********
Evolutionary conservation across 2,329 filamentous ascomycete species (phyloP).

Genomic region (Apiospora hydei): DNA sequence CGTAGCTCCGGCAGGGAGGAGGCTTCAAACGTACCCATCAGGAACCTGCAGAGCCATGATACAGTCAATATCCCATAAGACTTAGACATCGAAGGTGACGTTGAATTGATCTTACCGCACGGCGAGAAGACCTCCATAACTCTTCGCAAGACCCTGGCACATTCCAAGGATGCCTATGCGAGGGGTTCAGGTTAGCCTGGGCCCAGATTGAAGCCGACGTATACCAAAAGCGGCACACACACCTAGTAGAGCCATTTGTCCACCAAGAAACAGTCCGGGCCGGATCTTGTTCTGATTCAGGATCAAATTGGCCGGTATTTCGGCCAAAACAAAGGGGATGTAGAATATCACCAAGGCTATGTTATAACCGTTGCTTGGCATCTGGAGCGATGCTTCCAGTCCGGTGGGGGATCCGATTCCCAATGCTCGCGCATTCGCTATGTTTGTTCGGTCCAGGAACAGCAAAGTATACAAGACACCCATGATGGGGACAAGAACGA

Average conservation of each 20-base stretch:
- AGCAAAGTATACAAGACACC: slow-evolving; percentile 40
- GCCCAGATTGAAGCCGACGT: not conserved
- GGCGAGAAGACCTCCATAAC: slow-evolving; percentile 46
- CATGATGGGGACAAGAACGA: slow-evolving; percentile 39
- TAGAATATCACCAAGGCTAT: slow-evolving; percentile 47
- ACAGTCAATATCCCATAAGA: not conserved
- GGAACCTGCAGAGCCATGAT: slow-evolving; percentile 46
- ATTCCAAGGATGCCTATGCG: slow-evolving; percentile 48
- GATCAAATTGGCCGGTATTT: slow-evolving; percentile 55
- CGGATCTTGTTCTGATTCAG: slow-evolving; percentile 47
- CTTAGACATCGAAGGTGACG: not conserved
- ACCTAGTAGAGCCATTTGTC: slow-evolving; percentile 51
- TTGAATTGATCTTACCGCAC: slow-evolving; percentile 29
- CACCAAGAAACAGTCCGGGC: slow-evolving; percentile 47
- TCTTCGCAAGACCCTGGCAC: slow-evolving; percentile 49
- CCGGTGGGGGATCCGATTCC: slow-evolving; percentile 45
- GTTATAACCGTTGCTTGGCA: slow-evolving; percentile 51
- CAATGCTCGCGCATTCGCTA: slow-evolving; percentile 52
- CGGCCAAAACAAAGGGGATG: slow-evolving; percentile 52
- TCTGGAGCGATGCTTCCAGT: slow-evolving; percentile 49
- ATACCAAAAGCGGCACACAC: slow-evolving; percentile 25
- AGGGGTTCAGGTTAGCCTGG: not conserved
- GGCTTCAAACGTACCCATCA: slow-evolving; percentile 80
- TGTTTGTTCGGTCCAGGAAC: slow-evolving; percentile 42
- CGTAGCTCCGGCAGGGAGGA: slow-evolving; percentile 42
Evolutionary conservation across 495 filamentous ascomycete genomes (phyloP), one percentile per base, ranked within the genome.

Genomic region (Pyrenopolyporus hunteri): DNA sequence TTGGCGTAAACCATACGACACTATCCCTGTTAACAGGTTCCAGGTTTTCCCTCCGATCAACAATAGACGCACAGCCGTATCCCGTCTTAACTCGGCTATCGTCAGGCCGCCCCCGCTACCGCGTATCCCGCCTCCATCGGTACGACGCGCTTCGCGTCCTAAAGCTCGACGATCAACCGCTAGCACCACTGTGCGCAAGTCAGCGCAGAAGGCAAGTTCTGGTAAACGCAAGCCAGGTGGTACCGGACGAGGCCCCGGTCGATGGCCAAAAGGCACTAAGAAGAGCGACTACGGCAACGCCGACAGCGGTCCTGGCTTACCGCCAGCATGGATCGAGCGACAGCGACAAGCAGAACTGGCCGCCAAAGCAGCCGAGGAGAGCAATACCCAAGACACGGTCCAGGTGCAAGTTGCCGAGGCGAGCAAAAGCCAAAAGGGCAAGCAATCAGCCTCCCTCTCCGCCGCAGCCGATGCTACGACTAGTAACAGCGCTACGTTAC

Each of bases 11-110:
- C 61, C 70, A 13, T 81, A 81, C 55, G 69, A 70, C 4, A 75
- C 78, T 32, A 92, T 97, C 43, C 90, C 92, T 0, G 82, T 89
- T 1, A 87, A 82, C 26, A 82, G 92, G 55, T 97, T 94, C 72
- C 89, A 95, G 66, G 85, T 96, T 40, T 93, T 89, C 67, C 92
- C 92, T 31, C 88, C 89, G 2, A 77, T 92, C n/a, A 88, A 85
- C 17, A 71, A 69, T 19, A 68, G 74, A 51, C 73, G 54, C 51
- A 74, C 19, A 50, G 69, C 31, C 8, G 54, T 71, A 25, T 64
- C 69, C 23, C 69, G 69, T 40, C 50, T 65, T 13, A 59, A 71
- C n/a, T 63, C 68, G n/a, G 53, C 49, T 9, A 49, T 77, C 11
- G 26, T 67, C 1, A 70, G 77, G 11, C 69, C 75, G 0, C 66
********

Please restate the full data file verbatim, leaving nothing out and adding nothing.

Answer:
Evolutionary conservation across 2,329 filamentous ascomycete species (phyloP).

Genomic region (Apiospora hydei): DNA sequence CGTAGCTCCGGCAGGGAGGAGGCTTCAAACGTACCCATCAGGAACCTGCAGAGCCATGATACAGTCAATATCCCATAAGACTTAGACATCGAAGGTGACGTTGAATTGATCTTACCGCACGGCGAGAAGACCTCCATAACTCTTCGCAAGACCCTGGCACATTCCAAGGATGCCTATGCGAGGGGTTCAGGTTAGCCTGGGCCCAGATTGAAGCCGACGTATACCAAAAGCGGCACACACACCTAGTAGAGCCATTTGTCCACCAAGAAACAGTCCGGGCCGGATCTTGTTCTGATTCAGGATCAAATTGGCCGGTATTTCGGCCAAAACAAAGGGGATGTAGAATATCACCAAGGCTATGTTATAACCGTTGCTTGGCATCTGGAGCGATGCTTCCAGTCCGGTGGGGGATCCGATTCCCAATGCTCGCGCATTCGCTATGTTTGTTCGGTCCAGGAACAGCAAAGTATACAAGACACCCATGATGGGGACAAGAACGA

Average conservation of each 20-base stretch:
- AGCAAAGTATACAAGACACC: slow-evolving; percentile 40
- GCCCAGATTGAAGCCGACGT: not conserved
- GGCGAGAAGACCTCCATAAC: slow-evolving; percentile 46
- CATGATGGGGACAAGAACGA: slow-evolving; percentile 39
- TAGAATATCACCAAGGCTAT: slow-evolving; percentile 47
- ACAGTCAATATCCCATAAGA: not conserved
- GGAACCTGCAGAGCCATGAT: slow-evolving; percentile 46
- ATTCCAAGGATGCCTATGCG: slow-evolving; percentile 48
- GATCAAATTGGCCGGTATTT: slow-evolving; percentile 55
- CGGATCTTGTTCTGATTCAG: slow-evolving; percentile 47
- CTTAGACATCGAAGGTGACG: not conserved
- ACCTAGTAGAGCCATTTGTC: slow-evolving; percentile 51
- TTGAATTGATCTTACCGCAC: slow-evolving; percentile 29
- CACCAAGAAACAGTCCGGGC: slow-evolving; percentile 47
- TCTTCGCAAGACCCTGGCAC: slow-evolving; percentile 49
- CCGGTGGGGGATCCGATTCC: slow-evolving; percentile 45
- GTTATAACCGTTGCTTGGCA: slow-evolving; percentile 51
- CAATGCTCGCGCATTCGCTA: slow-evolving; percentile 52
- CGGCCAAAACAAAGGGGATG: slow-evolving; percentile 52
- TCTGGAGCGATGCTTCCAGT: slow-evolving; percentile 49
- ATACCAAAAGCGGCACACAC: slow-evolving; percentile 25
- AGGGGTTCAGGTTAGCCTGG: not conserved
- GGCTTCAAACGTACCCATCA: slow-evolving; percentile 80
- TGTTTGTTCGGTCCAGGAAC: slow-evolving; percentile 42
- CGTAGCTCCGGCAGGGAGGA: slow-evolving; percentile 42
Evolutionary conservation across 495 filamentous ascomycete genomes (phyloP), one percentile per base, ranked within the genome.

Genomic region (Pyrenopolyporus hunteri): DNA sequence TTGGCGTAAACCATACGACACTATCCCTGTTAACAGGTTCCAGGTTTTCCCTCCGATCAACAATAGACGCACAGCCGTATCCCGTCTTAACTCGGCTATCGTCAGGCCGCCCCCGCTACCGCGTATCCCGCCTCCATCGGTACGACGCGCTTCGCGTCCTAAAGCTCGACGATCAACCGCTAGCACCACTGTGCGCAAGTCAGCGCAGAAGGCAAGTTCTGGTAAACGCAAGCCAGGTGGTACCGGACGAGGCCCCGGTCGATGGCCAAAAGGCACTAAGAAGAGCGACTACGGCAACGCCGACAGCGGTCCTGGCTTACCGCCAGCATGGATCGAGCGACAGCGACAAGCAGAACTGGCCGCCAAAGCAGCCGAGGAGAGCAATACCCAAGACACGGTCCAGGTGCAAGTTGCCGAGGCGAGCAAAAGCCAAAAGGGCAAGCAATCAGCCTCCCTCTCCGCCGCAGCCGATGCTACGACTAGTAACAGCGCTACGTTAC

Each of bases 11-110:
- C 61, C 70, A 13, T 81, A 81, C 55, G 69, A 70, C 4, A 75
- C 78, T 32, A 92, T 97, C 43, C 90, C 92, T 0, G 82, T 89
- T 1, A 87, A 82, C 26, A 82, G 92, G 55, T 97, T 94, C 72
- C 89, A 95, G 66, G 85, T 96, T 40, T 93, T 89, C 67, C 92
- C 92, T 31, C 88, C 89, G 2, A 77, T 92, C n/a, A 88, A 85
- C 17, A 71, A 69, T 19, A 68, G 74, A 51, C 73, G 54, C 51
- A 74, C 19, A 50, G 69, C 31, C 8, G 54, T 71, A 25, T 64
- C 69, C 23, C 69, G 69, T 40, C 50, T 65, T 13, A 59, A 71
- C n/a, T 63, C 68, G n/a, G 53, C 49, T 9, A 49, T 77, C 11
- G 26, T 67, C 1, A 70, G 77, G 11, C 69, C 75, G 0, C 66